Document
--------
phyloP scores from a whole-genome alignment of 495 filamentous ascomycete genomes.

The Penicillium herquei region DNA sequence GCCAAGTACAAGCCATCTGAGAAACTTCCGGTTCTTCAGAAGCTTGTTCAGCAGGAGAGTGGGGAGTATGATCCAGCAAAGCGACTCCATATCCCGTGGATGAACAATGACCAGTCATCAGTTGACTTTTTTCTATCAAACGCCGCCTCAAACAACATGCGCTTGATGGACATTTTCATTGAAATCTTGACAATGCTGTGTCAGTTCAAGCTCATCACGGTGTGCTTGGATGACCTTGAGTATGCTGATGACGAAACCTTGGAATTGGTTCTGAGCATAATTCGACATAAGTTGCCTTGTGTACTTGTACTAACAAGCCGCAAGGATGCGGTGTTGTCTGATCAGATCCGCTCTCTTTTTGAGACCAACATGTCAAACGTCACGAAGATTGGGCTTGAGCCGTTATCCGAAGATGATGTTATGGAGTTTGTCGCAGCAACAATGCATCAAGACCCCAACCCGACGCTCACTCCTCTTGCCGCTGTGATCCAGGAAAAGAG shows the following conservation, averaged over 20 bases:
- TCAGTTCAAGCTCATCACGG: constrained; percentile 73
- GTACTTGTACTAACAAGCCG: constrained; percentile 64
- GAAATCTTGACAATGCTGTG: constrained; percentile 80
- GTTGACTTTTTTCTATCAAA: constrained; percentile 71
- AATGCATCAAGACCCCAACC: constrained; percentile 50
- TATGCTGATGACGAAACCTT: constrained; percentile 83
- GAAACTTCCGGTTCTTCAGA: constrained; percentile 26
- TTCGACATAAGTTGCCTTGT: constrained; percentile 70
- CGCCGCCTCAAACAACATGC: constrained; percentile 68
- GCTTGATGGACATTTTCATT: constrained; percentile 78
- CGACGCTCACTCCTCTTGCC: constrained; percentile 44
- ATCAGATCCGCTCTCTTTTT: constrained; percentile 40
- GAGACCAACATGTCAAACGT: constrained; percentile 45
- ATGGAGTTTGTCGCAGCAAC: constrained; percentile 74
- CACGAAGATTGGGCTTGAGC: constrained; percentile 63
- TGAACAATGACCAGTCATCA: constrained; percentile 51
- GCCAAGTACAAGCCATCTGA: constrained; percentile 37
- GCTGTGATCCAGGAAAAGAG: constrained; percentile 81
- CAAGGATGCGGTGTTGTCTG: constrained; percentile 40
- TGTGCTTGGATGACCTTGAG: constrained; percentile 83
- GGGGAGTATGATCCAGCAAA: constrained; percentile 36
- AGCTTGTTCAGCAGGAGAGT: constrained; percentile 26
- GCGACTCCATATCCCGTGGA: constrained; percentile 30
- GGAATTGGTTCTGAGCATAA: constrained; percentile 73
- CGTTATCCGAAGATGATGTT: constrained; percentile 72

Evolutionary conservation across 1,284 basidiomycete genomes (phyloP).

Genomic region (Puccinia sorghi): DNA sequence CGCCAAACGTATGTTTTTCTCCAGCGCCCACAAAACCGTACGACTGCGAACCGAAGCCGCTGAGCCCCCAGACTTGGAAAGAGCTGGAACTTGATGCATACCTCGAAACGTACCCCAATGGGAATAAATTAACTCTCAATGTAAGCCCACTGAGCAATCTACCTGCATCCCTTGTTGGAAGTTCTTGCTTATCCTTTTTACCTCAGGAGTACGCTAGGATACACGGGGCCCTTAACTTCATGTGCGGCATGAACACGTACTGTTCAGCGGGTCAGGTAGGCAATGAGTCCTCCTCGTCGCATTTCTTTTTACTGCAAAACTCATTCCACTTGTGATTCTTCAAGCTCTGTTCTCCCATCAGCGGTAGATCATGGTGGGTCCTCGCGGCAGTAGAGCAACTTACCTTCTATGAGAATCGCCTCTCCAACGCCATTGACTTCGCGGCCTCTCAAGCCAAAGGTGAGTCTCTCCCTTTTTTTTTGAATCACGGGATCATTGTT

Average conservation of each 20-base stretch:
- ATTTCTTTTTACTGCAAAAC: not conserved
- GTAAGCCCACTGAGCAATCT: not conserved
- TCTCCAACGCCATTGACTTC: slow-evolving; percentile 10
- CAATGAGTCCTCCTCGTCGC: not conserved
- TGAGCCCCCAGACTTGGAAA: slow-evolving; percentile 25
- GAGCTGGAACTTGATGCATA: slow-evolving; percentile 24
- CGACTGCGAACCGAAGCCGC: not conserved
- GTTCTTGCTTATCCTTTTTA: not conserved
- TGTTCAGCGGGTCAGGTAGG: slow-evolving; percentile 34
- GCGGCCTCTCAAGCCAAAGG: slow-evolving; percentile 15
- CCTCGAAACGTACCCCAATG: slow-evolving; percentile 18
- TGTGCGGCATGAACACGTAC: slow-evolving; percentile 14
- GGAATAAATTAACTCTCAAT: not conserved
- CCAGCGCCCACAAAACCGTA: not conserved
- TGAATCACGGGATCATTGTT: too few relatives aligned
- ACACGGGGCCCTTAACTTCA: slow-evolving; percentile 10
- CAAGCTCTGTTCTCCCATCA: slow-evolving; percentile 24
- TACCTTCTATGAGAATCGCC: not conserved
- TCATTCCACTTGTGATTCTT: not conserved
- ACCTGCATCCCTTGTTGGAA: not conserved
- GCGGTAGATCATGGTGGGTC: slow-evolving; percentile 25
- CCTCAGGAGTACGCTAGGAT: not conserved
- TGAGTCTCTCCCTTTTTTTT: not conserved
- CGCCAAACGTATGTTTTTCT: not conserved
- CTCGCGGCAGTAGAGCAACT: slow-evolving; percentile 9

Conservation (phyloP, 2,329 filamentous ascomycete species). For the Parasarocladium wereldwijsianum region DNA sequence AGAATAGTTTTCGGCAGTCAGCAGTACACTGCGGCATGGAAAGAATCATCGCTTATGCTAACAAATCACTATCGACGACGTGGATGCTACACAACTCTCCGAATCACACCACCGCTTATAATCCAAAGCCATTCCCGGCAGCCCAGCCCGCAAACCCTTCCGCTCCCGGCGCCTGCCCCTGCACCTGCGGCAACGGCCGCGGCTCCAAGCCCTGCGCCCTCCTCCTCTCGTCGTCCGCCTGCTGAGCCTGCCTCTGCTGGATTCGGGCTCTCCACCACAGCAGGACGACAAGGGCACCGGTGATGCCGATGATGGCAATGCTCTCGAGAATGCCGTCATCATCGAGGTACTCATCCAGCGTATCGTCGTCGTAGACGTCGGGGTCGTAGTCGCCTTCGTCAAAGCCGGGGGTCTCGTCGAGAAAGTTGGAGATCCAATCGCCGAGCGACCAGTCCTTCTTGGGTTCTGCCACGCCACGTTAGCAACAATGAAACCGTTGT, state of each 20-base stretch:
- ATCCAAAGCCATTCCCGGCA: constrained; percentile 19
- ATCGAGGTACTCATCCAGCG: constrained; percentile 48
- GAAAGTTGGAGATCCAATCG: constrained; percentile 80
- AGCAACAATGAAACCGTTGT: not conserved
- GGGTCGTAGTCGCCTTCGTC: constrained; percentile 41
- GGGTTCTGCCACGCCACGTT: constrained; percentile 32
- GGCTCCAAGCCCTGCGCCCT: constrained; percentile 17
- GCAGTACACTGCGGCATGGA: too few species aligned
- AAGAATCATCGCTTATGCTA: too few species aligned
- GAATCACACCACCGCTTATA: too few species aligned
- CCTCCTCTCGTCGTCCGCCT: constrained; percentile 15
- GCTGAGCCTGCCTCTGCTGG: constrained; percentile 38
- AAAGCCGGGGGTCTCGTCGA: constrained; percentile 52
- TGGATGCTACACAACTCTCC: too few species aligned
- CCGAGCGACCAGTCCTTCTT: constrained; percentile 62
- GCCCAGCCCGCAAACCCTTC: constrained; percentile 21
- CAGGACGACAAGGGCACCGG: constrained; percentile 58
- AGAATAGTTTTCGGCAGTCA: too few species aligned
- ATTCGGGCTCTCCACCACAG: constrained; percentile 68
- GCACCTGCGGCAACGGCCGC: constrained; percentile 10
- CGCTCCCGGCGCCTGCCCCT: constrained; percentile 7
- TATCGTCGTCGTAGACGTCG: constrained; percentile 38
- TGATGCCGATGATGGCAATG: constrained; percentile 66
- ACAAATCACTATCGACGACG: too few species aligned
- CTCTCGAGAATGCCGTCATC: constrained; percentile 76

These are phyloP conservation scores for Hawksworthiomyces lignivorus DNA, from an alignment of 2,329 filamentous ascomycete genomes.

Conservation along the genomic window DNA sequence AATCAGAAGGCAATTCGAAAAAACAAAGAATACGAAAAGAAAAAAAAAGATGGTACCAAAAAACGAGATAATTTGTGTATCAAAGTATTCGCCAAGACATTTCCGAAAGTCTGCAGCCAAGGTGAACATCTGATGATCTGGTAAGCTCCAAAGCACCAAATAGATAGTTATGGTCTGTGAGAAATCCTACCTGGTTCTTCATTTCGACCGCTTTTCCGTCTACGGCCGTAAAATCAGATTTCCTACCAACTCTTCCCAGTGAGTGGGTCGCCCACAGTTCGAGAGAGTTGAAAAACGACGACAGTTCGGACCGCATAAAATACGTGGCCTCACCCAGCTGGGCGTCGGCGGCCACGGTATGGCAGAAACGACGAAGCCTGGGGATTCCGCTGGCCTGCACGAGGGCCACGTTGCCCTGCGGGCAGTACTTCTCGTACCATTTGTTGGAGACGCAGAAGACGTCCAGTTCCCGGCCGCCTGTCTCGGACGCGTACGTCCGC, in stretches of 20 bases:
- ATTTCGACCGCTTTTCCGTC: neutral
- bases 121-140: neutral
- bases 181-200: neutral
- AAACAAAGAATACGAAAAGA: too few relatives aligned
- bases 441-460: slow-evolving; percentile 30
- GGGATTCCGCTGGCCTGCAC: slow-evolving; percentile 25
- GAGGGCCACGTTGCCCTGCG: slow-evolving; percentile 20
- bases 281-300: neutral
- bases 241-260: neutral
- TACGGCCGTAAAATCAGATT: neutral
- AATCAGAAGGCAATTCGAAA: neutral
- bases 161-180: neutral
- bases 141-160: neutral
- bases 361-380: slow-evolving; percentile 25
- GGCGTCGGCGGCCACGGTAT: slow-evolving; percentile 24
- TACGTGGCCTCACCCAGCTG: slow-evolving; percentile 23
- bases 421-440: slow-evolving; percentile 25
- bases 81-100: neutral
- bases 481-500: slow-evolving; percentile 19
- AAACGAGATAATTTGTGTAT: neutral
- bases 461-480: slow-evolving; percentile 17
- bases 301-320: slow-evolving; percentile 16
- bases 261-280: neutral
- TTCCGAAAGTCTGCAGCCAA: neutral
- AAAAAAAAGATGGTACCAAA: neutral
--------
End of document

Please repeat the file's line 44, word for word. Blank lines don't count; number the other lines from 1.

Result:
- CCAGCGCCCACAAAACCGTA: not conserved